The major change in Equipment Plan forecast expenditure since April 2017 is due to the move of SDSR15 Investment Funding, totalling approximately £1.9bn, from support to equipment procurement lines, primarily as the procurement funding for the Fleet Solid Support ships for the Royal Fleet Auxiliary


There is potentially some big money here. The only close example in service is the USN T-AKE class that cost $709m in 2001 for construction of first two in class. Later on in 2010 construction of T-AKE-13 and -14 cost $824m.

Based on this I expect the FSS shoild cost in around £350m - £400m a piece.

Also remember this is a two piece contract, one for the build, then one for UK specific work just lift the tide class. The Financial Times reports the former is worth £1,000m.
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Re: Future Solid Support Ship

Postby Caribbean » 13 Sep 2019, 09:55

Nice spot. So £1.6b sounds feasible, with, as you say, a build cost in the £350-400m range and very approximately one third of the budget (say £400-500m) for support, training etc
The pessimist sees difficulty in every opportunity. The optimist sees the opportunity in every difficulty.
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Re: Future Solid Support Ship

Postby Aethulwulf » 17 Oct 2019, 16:12

Jane's is reporting that Navantia has offered block work to UK yards as part of their FSS bid.

Blocks could be built and outfitted and then sent to Spain.

Five UK shipyards have been consulted, but some cannot currently speak to Navantia due to their involvement with competing bids.

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dmereifield
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Re: Future Solid Support Ship

Postby dmereifield » 17 Oct 2019, 19:41

Poor consolation prize. Probably wouldn't happen even if Navantia won anyway

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Re: Future Solid Support Ship

Postby Tempest414 » 18 Oct 2019, 06:06

dmereifield wrote:Poor consolation prize. Probably wouldn't happen even if Navantia won anyway


maybe they have been watching Babcock say you will offer work to other yards then say they didn't meet the standards needed and keep the work

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Re: Future Solid Support Ship

Postby shark bait » 18 Oct 2019, 08:11

Doesn't sound like a bad deal on paper, commonality with the tide class, British engineered, British blocks, and assembled by an experienced yard.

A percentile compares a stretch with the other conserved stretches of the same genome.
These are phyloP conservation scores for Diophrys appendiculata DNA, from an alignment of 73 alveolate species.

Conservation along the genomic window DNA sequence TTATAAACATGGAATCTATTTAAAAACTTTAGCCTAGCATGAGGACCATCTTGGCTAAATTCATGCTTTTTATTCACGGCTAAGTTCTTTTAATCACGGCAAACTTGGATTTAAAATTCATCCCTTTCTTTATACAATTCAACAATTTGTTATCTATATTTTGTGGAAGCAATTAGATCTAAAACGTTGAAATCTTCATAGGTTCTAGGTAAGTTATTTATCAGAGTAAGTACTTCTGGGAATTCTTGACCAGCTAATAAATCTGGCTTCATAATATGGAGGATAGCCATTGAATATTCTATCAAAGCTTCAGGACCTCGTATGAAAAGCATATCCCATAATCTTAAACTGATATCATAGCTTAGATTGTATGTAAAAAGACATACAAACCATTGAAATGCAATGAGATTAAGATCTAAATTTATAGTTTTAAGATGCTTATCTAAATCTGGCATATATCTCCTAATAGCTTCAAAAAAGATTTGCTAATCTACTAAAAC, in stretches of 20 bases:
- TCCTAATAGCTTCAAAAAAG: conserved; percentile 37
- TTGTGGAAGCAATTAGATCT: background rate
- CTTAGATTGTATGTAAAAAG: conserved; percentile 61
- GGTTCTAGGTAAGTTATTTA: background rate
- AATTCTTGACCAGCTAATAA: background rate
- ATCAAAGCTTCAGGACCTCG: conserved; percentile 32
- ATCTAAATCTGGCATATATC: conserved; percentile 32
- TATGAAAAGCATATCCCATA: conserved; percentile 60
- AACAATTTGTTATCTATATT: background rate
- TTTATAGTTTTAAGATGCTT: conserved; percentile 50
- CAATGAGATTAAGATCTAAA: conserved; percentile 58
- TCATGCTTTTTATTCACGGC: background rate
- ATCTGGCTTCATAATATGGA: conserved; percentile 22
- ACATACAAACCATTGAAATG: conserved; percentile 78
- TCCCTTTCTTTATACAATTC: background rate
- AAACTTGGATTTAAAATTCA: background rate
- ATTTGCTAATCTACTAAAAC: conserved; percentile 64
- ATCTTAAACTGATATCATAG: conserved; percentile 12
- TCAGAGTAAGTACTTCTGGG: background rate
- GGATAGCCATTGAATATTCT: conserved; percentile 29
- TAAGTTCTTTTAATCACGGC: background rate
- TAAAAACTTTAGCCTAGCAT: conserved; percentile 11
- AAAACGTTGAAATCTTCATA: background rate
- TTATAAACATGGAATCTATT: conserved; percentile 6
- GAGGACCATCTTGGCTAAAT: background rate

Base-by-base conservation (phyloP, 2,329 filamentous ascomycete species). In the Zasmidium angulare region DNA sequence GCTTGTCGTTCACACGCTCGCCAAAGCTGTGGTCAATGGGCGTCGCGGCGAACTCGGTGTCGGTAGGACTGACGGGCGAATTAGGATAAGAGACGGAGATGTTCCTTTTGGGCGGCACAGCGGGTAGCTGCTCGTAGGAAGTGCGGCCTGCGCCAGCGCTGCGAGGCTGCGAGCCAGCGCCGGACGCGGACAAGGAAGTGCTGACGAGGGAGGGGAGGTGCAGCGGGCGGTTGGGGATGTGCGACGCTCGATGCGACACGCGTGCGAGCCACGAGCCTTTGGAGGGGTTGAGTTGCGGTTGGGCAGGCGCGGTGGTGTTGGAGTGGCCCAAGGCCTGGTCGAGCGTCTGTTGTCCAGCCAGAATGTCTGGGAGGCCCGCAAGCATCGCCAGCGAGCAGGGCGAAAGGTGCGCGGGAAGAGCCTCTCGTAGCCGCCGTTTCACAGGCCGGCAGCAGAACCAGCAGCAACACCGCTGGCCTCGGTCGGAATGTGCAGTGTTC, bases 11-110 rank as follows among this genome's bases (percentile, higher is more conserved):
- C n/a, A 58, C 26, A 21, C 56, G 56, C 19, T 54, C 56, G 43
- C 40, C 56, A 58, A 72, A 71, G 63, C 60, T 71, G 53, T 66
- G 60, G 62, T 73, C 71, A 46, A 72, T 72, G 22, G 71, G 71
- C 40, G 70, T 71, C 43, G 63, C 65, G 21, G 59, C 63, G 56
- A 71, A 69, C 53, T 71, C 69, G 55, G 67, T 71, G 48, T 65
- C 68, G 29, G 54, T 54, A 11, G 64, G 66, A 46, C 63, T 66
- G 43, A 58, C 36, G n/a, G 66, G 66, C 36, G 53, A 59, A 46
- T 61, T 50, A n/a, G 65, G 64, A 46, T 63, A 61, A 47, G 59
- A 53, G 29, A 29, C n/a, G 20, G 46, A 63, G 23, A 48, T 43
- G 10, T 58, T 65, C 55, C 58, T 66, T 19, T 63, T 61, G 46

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Re: Future Solid Support Ship

Postby Tempest414 » 18 Oct 2019, 09:05

if we are going to have British engineering and British blocks then just finish the job in the UK

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shark bait
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Re: Future Solid Support Ship

Postby shark bait » 18 Oct 2019, 09:17

whats the benefit?
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Poiuytrewq
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Re: Future Solid Support Ship

Postby Poiuytrewq » 18 Oct 2019, 09:20

shark bait wrote:Doesn't sound like a bad deal on paper, commonality with the tide class, British engineered, British blocks, and assembled by an experienced yard.
If the BMT/Navantia design is preferred over the UK consortium option, why not just build the BMT design in the UK?

Politically, sending this contract abroad in the near future seems increasingly unlikely.
Tempest414 wrote:if we are going to have British engineering and British blocks then just finish the job in the UK
Exactly :thumbup:

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shark bait
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Re: Future Solid Support Ship

Postby shark bait » 18 Oct 2019, 11:02

Why is it? The UK buys everything else from abroad but for some reason ship building gets a special status.
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Re: Future Solid Support Ship

Postby Tempest414 » 18 Oct 2019, 11:38

Maybe it comes down to we buy so few ships we can buy planes from other places because we build them in numbers here at home to we can buy vehicles and other things for the same reson

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shark bait
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Re: Future Solid Support Ship

Postby shark bait » 18 Oct 2019, 12:00

I don't but that.

The UK has two factories producing aircraft, and three factories pumping out naval vessels, why is a fourth needed?
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Tempest414
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Re: Future Solid Support Ship

Postby Tempest414 » 18 Oct 2019, 12:11

Each to there own the important point is the Navy gets the ships it needs and the UK keeps the skill base it needs to build navel ships

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Re: Future Solid Support Ship

Postby Ron5 » 18 Oct 2019, 17:36

Because eff the Spanish for stealing British fish for the past few decades plus all the Gibraltar crap.